Not being able to manoeuvre furniture up/down the stairs

via GIPHY

Moving items up and down the stairs is a specialist skill.

You need only recall the famous scene from the popular American sitcom, Friends, when the character, Ross struggles to move his coach up the stairwell to shouts of ‘Pivot’!

Wrap your furniture in protective materials and ask for help from experienced professionals.

If you are undertaking the move yourself, we advise that you carry items ‘high and low’, that is, tip the item at an angle and have one person carry the top while the other carries the bottom.

Not being able to manoeuvre furniture around a corner

Much like the above advice you need to take care when moving furniture which is bulky or difficult to manoeuvre.

If an item doesn’t fit, don’t force it.

If moving an item with legs or attachments, ask yourself can you remove them?

If so, this might give you more leverage or room to move it round a difficult corner or tight space.

Boxes breaking and the contents spilling out everywhere

There are few things more infuriating then picking up a box only for its contents to spill out everywhere.

Make sure you pack boxes the right way up and secure them with adhesive tape or other strong materials.

Don’t overpack each box and label the contents clearly and their intended destination. That way any removals team will know how to handle it properly and avoid damages/breakages.

The previous residents not clearing up – or leaving things behind

Not everyone is considerate nor do people always have time to do a spring clean of their house before leaving.

Come prepared with cleaning products so you can get the place looking spic and span before you settle in.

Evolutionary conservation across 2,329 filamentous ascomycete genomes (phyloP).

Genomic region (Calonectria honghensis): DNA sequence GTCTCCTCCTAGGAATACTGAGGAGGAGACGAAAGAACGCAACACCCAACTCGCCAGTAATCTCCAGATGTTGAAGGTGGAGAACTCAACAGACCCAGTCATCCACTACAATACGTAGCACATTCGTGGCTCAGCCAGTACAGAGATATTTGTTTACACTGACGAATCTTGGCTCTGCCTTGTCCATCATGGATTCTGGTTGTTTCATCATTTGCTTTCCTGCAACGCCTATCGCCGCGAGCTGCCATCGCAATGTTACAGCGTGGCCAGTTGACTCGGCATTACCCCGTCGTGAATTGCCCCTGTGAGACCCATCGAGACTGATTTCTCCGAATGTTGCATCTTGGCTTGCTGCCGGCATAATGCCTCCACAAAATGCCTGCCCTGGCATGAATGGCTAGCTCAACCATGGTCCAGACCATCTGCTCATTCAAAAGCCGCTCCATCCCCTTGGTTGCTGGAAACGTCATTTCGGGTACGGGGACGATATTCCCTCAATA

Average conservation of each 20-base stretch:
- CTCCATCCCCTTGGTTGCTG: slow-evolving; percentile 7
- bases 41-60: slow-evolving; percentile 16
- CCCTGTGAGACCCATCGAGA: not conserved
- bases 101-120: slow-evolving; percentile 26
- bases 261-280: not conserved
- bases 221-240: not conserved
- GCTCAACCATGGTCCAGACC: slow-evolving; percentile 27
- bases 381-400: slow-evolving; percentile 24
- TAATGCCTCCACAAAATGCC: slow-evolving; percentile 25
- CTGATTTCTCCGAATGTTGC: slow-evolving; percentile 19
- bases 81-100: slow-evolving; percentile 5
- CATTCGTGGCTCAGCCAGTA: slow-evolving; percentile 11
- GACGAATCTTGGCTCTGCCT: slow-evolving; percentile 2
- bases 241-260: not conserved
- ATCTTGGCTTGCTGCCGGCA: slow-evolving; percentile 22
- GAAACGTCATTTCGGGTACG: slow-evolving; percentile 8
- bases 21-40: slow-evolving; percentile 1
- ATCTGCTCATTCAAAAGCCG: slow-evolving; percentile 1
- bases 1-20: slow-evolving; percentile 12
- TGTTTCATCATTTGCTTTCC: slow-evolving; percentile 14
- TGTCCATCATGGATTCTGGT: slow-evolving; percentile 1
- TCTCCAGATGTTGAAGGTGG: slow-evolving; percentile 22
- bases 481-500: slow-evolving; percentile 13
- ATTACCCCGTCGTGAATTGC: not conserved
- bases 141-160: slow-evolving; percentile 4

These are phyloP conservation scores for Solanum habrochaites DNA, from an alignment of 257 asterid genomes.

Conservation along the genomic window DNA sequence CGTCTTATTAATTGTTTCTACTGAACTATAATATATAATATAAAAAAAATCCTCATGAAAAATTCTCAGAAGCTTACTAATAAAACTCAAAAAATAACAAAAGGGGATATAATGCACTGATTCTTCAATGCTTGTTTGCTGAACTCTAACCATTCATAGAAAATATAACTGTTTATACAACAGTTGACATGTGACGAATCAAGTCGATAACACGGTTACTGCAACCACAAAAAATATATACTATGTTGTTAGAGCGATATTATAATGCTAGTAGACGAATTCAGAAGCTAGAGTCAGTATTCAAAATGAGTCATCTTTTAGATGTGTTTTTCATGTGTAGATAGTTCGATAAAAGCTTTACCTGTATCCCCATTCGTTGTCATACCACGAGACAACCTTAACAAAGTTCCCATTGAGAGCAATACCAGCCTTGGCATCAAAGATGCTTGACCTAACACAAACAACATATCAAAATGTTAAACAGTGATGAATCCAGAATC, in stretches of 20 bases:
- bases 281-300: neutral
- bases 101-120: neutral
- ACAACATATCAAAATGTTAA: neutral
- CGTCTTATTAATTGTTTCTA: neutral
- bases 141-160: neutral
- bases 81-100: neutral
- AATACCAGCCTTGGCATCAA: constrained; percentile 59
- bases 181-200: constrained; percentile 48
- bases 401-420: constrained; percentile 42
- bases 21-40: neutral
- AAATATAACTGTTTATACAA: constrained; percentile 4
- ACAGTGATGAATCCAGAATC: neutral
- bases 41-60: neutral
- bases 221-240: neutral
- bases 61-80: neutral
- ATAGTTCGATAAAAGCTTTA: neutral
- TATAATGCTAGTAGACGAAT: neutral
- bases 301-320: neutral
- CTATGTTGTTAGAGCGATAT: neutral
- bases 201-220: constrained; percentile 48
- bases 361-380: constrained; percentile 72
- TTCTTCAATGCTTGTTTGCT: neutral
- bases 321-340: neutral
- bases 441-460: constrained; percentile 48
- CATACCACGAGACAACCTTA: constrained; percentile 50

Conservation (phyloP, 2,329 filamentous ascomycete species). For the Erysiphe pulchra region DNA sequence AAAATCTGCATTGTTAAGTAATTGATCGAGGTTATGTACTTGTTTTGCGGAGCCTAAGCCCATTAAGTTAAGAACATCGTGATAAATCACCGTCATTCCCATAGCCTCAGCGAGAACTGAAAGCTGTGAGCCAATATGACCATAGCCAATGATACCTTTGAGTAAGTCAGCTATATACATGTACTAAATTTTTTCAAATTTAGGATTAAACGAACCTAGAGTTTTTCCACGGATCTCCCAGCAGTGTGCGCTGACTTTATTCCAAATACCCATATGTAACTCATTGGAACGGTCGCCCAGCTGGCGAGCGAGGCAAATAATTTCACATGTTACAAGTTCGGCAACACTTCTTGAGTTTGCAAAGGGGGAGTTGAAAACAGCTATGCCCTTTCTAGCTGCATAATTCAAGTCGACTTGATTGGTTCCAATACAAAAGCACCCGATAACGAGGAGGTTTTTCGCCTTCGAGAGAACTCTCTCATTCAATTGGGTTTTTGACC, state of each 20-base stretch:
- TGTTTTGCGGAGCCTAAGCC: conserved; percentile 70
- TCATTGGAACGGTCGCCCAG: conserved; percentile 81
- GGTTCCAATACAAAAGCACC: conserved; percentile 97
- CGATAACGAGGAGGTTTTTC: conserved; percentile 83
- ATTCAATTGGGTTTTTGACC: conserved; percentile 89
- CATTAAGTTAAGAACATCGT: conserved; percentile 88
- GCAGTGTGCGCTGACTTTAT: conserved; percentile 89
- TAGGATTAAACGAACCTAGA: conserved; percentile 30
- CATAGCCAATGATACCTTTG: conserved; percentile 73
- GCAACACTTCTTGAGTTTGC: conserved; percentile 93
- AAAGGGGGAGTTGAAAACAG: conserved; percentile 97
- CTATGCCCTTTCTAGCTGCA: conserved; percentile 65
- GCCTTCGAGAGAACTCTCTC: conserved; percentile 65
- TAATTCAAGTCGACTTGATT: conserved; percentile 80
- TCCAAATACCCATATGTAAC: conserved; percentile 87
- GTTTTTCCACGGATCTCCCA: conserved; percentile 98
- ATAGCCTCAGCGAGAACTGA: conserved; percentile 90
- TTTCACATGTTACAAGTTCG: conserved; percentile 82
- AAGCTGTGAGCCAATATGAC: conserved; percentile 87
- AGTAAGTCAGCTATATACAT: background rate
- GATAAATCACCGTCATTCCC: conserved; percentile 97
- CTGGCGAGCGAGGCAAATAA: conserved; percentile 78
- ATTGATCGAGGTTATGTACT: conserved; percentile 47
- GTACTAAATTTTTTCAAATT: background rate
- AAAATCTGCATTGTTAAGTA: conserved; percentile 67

Leave aside some spare boxes you can collect any left behind items in and either donate or throw away.

The house not being ready

Again it can be easy to get off on the wrong foot and become frustrated at everything not being ready.

Call up suppliers of gas, electric and broadband in advance and let them know of the changeover date.

That way you can avoid paying bills from the previous owners and ensure the basics are there for your arrival.

Not having everything packed up in time

Moving boxes and furniture in new home

It can be very easy to underestimate the task at hand and not have everything packed away on time.

Plan in advance and tackle each room at a time, starting with the least used first. Garages and attics can be packed away well ahead of the actual moving day.

Ask for help. Lots of removal companies offer a packing service which can take the stress out of packing.

Delicate possessions breaking

Delicate items such as glass and china can get damaged when moving around in boxes if not properly cared for.

Glass and china should be wrapped in special protective materials and packed into double thickness cartons.

If you don’t have access to these materials you can used rolled up newspaper to stuff inside the boxes in between the gaps to act as a buffer.

For more information on the packing supplies used by White and Company click here.